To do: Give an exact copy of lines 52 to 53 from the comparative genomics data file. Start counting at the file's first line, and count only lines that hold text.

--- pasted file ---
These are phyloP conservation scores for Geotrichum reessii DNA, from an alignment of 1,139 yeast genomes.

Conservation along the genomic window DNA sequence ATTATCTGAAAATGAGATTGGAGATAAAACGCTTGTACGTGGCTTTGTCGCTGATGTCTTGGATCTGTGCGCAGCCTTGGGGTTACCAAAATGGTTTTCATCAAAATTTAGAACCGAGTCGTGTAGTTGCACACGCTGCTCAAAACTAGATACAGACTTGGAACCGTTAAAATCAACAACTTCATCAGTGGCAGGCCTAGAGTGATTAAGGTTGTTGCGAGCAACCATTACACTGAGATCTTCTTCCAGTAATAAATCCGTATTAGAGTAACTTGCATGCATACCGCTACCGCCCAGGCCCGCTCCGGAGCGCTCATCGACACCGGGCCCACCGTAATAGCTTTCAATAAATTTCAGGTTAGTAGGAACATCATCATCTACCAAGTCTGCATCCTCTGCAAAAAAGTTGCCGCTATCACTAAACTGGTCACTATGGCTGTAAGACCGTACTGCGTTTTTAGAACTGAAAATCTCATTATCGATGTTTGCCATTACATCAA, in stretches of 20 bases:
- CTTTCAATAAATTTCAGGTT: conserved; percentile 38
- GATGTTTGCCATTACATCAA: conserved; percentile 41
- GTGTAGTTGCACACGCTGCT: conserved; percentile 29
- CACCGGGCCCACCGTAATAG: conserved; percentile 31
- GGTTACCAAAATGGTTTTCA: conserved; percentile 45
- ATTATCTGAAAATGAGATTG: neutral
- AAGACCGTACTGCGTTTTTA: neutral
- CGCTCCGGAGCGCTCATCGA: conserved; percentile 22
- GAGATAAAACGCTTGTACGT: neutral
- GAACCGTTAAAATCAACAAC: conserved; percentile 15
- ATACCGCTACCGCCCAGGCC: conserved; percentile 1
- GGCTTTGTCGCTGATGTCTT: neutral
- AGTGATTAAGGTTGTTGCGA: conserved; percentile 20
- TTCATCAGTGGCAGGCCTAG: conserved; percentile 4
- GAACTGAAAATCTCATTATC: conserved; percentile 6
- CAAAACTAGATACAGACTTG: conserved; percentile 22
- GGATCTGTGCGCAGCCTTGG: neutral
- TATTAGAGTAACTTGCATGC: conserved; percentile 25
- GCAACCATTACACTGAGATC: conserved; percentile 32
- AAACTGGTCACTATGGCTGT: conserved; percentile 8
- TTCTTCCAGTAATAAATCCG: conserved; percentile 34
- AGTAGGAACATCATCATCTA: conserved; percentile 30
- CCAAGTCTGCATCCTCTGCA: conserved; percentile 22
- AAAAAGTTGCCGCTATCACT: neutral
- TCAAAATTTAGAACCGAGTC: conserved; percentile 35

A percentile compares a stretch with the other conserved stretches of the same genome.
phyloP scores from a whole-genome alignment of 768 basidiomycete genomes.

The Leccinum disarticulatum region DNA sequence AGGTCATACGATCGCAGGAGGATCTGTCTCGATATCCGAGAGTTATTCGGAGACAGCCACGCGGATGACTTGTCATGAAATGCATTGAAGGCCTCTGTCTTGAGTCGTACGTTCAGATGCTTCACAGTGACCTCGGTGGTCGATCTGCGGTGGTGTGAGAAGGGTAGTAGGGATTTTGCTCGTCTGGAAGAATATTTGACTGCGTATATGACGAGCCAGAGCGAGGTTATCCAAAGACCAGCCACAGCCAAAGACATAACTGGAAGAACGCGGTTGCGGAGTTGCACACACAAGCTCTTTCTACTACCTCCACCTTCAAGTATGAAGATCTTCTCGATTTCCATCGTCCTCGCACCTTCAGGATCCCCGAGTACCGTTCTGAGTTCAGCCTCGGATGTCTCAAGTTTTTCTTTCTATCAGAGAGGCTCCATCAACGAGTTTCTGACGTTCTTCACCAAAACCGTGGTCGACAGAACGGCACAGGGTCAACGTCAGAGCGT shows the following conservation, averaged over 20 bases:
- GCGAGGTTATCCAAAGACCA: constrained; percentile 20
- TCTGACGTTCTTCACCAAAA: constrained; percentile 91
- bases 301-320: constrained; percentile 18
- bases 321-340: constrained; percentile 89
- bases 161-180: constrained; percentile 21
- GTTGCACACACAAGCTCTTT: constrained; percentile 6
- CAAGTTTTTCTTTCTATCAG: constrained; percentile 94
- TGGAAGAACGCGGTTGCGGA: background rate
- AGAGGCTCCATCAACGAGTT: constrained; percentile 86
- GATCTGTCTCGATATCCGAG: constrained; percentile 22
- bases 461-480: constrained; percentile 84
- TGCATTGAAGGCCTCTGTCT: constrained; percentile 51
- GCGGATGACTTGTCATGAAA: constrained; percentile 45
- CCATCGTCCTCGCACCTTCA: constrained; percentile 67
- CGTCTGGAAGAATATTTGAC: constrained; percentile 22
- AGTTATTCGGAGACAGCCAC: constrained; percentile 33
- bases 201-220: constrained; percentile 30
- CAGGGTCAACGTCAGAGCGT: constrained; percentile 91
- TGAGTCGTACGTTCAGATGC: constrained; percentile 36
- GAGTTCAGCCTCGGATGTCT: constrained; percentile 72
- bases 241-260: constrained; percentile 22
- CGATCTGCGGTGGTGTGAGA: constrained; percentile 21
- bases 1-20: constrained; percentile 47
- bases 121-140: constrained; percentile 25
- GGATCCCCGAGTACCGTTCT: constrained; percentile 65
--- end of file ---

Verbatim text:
- CGATCTGCGGTGGTGTGAGA: constrained; percentile 21
- bases 1-20: constrained; percentile 47